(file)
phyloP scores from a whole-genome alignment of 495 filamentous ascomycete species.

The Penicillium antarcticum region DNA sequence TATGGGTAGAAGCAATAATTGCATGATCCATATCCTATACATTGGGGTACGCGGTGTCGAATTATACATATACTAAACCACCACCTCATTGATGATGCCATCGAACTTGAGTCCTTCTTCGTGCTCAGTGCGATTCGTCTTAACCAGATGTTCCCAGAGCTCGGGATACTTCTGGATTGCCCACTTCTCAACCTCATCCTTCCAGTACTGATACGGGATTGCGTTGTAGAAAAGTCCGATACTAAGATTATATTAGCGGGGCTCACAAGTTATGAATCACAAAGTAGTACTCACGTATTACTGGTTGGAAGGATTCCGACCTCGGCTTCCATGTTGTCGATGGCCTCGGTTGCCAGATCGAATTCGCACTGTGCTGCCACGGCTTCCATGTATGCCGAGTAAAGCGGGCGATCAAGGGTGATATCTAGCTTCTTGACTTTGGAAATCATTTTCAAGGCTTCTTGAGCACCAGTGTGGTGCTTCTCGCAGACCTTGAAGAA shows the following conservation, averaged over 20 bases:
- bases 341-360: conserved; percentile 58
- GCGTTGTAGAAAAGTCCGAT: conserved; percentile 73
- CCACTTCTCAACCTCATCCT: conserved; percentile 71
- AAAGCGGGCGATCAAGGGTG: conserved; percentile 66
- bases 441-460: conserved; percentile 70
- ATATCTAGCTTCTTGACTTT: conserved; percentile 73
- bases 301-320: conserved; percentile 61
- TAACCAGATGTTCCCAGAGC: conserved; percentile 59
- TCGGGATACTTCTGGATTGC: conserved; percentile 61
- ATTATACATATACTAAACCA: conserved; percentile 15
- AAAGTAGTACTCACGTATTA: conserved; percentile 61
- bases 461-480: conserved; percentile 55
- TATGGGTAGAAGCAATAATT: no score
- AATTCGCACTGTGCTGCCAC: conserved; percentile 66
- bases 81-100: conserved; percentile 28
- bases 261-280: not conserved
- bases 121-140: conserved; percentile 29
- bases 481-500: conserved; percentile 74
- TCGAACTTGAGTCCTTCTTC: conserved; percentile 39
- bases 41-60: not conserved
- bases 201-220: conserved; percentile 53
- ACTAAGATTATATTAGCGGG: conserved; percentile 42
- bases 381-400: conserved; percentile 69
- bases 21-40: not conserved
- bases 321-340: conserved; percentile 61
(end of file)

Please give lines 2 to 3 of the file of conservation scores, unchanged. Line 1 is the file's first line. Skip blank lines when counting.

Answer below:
The Penicillium antarcticum region DNA sequence TATGGGTAGAAGCAATAATTGCATGATCCATATCCTATACATTGGGGTACGCGGTGTCGAATTATACATATACTAAACCACCACCTCATTGATGATGCCATCGAACTTGAGTCCTTCTTCGTGCTCAGTGCGATTCGTCTTAACCAGATGTTCCCAGAGCTCGGGATACTTCTGGATTGCCCACTTCTCAACCTCATCCTTCCAGTACTGATACGGGATTGCGTTGTAGAAAAGTCCGATACTAAGATTATATTAGCGGGGCTCACAAGTTATGAATCACAAAGTAGTACTCACGTATTACTGGTTGGAAGGATTCCGACCTCGGCTTCCATGTTGTCGATGGCCTCGGTTGCCAGATCGAATTCGCACTGTGCTGCCACGGCTTCCATGTATGCCGAGTAAAGCGGGCGATCAAGGGTGATATCTAGCTTCTTGACTTTGGAAATCATTTTCAAGGCTTCTTGAGCACCAGTGTGGTGCTTCTCGCAGACCTTGAAGAA shows the following conservation, averaged over 20 bases:
- bases 341-360: conserved; percentile 58